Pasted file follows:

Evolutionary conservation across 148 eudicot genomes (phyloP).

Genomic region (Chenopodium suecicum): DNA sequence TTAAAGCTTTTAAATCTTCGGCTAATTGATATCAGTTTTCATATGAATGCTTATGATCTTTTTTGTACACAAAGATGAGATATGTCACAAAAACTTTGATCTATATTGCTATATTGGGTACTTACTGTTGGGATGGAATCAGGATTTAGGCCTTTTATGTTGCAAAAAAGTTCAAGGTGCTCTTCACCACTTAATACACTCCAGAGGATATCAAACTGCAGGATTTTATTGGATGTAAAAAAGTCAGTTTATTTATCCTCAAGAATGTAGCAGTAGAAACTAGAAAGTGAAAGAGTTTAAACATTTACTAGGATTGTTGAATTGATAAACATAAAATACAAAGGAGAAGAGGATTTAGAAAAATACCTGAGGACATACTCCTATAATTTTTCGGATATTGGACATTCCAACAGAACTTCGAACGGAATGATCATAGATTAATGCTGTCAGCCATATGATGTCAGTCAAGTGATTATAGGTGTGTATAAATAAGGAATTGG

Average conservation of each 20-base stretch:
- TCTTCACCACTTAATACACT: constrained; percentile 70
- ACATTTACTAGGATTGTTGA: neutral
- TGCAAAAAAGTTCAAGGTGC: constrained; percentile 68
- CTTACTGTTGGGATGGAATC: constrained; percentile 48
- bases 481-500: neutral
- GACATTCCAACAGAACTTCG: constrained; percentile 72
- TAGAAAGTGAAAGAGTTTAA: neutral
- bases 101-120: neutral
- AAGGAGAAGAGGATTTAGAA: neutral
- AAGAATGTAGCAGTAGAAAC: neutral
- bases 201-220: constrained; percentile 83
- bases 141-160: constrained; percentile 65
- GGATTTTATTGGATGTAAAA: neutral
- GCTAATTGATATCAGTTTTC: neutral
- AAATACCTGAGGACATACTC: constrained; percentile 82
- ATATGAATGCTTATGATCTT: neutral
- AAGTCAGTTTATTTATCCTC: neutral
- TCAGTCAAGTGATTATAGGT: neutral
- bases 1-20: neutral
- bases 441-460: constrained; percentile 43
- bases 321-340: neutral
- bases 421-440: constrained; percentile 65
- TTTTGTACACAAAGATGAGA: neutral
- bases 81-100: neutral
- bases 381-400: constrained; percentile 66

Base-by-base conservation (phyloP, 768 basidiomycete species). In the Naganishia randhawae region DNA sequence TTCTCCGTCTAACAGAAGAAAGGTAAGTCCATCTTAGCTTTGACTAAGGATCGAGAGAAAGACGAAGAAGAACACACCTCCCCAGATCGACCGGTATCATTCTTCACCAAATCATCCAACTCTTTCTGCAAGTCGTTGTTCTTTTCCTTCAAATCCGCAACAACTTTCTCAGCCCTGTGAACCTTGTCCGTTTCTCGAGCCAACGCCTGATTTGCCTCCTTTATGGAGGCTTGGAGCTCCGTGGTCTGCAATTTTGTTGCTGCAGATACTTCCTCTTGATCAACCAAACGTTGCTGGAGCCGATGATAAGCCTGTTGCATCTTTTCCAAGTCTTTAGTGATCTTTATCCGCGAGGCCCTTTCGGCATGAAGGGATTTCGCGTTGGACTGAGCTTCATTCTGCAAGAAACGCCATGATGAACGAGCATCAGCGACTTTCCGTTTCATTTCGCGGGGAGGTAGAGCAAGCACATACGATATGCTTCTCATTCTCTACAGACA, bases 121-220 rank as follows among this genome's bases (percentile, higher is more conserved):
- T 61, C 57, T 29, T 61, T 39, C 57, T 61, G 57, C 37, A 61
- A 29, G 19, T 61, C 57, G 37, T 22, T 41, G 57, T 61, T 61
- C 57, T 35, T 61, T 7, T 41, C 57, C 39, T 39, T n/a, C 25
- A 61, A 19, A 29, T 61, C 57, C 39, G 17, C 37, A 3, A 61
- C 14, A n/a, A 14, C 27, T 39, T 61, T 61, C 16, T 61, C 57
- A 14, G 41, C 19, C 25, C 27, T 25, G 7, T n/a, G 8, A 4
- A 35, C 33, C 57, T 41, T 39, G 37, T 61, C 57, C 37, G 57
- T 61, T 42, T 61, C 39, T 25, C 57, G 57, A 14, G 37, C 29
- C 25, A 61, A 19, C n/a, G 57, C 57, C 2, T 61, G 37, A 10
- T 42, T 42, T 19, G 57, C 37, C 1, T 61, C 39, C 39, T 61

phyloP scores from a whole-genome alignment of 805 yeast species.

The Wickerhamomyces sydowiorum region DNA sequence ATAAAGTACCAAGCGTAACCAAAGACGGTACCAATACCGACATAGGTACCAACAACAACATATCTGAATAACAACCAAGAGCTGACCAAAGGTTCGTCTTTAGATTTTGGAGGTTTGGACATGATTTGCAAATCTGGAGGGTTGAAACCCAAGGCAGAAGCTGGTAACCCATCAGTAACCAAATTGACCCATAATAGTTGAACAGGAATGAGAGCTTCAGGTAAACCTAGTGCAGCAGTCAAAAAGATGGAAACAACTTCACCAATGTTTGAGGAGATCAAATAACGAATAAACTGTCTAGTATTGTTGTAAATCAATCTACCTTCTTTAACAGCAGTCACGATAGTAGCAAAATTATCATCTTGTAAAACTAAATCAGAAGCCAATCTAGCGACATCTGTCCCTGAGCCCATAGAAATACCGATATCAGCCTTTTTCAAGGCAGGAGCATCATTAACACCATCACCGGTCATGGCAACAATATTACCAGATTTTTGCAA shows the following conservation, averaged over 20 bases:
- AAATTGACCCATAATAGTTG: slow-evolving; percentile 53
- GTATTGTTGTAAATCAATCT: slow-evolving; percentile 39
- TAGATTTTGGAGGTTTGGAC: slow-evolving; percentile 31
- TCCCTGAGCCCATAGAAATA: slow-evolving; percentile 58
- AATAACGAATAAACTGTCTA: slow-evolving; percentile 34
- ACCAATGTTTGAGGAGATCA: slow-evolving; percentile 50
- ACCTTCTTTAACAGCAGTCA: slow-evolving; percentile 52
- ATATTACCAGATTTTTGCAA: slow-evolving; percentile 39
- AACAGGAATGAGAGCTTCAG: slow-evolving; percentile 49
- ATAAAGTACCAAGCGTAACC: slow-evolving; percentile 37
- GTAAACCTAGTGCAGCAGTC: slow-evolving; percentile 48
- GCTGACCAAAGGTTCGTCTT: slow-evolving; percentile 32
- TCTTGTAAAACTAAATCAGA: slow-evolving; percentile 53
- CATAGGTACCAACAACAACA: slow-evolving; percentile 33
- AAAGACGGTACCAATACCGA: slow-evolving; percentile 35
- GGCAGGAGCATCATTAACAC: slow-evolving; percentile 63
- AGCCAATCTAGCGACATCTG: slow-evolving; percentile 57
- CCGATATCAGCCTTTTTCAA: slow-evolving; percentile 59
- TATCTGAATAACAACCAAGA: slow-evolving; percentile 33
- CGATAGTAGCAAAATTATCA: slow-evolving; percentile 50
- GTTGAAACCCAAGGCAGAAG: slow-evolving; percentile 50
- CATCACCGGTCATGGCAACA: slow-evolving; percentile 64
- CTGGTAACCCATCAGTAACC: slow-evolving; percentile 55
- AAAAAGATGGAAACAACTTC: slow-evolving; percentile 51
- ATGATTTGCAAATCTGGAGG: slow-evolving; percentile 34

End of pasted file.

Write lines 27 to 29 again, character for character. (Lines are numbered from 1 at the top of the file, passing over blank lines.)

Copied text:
- bases 81-100: neutral
- bases 381-400: constrained; percentile 66

Base-by-base conservation (phyloP, 768 basidiomycete species). In the Naganishia randhawae region DNA sequence TTCTCCGTCTAACAGAAGAAAGGTAAGTCCATCTTAGCTTTGACTAAGGATCGAGAGAAAGACGAAGAAGAACACACCTCCCCAGATCGACCGGTATCATTCTTCACCAAATCATCCAACTCTTTCTGCAAGTCGTTGTTCTTTTCCTTCAAATCCGCAACAACTTTCTCAGCCCTGTGAACCTTGTCCGTTTCTCGAGCCAACGCCTGATTTGCCTCCTTTATGGAGGCTTGGAGCTCCGTGGTCTGCAATTTTGTTGCTGCAGATACTTCCTCTTGATCAACCAAACGTTGCTGGAGCCGATGATAAGCCTGTTGCATCTTTTCCAAGTCTTTAGTGATCTTTATCCGCGAGGCCCTTTCGGCATGAAGGGATTTCGCGTTGGACTGAGCTTCATTCTGCAAGAAACGCCATGATGAACGAGCATCAGCGACTTTCCGTTTCATTTCGCGGGGAGGTAGAGCAAGCACATACGATATGCTTCTCATTCTCTACAGACA, bases 121-220 rank as follows among this genome's bases (percentile, higher is more conserved):